I read this morning and found it interesting. It is long article from an academic journal but it really does question some strongly held assumptions. The main being the relationship between the fertility rates and religious belief. If your one to get excited about essays of such a nature from Stanford university's The Hoover Review Policy Forum journal then this is the article for you. Dawkins is mentioned and it deals with Nietzche, but quite informative and so simple that you might say (like I did) This makes sense it is so simple that I should have thought of that. (I think all good philosophy makes you say that)
This essay represents what might be called a radical friendly amendment to the revisionists. It questions the theory of secularization and, by extension, its father Nietzsche, not by citing current facts about religious renewal or historical facts about Christianity’s influence, but rather by exploring a hitherto unexamined logical leap in the famous story line. To be fancy about it for a moment, what secularization theory assumes is that religious belief comes ontologically first for people and that it goes on to determine or shape other things they do — including such elemental personal decisions as whether they marry and have children or not.10 Implied here is a striking, albeit widely assumed, view of how one social phenenomenon powers another: that religious believers are more likely to produce families because religious belief somehow comes first.
And therein lies a real defect with the conventional story line about how and why religion collapsed in Western Europe. For what has not been explained, but rather assumed throughout that chain of argument, is why the causal relationship between belief and practice should always run that way instead of the other, at least some of the time. It is as if recent intellectual history had lined up all the right puzzle pieces — modernity, belief and disbelief, technology, shrinking and absent families — only to press them together in a way that looks whole from a distance but leaves something critical out.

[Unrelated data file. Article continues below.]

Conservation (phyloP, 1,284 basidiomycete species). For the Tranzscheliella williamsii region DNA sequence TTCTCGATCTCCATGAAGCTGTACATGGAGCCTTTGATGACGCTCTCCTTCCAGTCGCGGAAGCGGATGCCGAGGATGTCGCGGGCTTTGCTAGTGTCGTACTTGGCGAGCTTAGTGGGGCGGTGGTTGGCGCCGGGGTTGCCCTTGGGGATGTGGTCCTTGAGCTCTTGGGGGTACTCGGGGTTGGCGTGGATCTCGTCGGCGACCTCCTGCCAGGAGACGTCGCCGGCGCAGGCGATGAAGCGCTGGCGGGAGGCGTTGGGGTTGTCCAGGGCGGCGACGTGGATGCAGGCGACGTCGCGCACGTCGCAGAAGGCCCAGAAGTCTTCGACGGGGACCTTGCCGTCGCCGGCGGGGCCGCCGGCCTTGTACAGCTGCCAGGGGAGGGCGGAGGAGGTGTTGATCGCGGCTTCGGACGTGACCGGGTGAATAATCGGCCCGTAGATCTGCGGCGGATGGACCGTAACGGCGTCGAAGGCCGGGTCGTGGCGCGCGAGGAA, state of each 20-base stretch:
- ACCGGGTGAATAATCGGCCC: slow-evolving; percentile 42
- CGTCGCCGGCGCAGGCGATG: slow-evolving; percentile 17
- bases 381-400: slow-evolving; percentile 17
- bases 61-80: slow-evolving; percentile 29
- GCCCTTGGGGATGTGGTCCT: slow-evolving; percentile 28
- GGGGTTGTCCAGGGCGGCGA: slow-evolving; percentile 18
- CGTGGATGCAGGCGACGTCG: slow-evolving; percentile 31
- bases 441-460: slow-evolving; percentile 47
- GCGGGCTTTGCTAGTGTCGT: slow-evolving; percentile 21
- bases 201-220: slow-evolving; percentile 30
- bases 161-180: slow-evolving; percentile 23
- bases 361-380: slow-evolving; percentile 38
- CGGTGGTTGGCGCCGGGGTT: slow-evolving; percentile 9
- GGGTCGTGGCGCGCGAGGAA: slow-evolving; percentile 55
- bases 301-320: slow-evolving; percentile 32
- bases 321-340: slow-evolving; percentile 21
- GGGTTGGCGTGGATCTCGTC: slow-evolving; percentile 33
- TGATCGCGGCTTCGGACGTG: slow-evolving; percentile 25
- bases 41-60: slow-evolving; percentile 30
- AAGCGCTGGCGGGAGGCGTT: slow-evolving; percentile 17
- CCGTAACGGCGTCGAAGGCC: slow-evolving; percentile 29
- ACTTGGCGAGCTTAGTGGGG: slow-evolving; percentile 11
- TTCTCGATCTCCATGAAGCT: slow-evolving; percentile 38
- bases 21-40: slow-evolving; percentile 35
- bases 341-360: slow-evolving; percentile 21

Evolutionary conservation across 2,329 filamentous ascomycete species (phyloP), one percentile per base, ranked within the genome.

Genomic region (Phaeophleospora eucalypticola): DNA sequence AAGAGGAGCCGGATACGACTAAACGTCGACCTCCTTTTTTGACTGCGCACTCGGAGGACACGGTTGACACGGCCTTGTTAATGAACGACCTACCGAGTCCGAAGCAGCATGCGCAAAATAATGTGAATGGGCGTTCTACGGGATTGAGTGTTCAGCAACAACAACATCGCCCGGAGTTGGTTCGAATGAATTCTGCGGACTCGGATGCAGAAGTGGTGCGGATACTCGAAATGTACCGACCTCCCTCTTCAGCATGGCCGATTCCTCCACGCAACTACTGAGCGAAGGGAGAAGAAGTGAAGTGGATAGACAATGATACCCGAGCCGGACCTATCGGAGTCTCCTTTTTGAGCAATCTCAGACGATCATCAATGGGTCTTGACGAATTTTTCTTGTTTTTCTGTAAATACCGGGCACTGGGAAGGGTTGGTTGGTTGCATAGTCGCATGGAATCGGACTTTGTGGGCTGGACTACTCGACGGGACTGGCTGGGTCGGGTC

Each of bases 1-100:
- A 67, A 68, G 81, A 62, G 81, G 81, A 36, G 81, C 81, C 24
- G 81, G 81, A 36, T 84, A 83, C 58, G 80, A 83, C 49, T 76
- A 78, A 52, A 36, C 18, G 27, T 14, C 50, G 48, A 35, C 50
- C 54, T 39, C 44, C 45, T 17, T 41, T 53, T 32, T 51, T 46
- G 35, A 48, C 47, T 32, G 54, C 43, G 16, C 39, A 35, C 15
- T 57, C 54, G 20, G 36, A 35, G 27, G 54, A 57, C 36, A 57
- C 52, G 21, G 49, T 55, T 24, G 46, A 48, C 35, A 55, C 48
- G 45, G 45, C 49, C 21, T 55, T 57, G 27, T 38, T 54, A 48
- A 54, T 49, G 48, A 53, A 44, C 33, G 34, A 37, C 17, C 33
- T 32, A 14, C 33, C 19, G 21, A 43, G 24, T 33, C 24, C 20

This essay is a preliminary attempt to supply that missing piece. It moves the human family from the periphery to the center of this debate over secularization — and not as a theoretical exercise, but rather because compelling empirical evidence suggests an alternative account of what Nietzsche’s madman really saw in the “tombs” (read, the churches and cathedrals) of Europe.
In brief, it is not only possible but highly plausible that many Western European Christians did not just stop having children and families because they became secular. At least some of the time, the record suggests, they also became secular because they stopped having children and families. If this way of augmenting the conventional explanation for the collapse of faith in Europe is correct, then certain things, including some radical things, follow from it.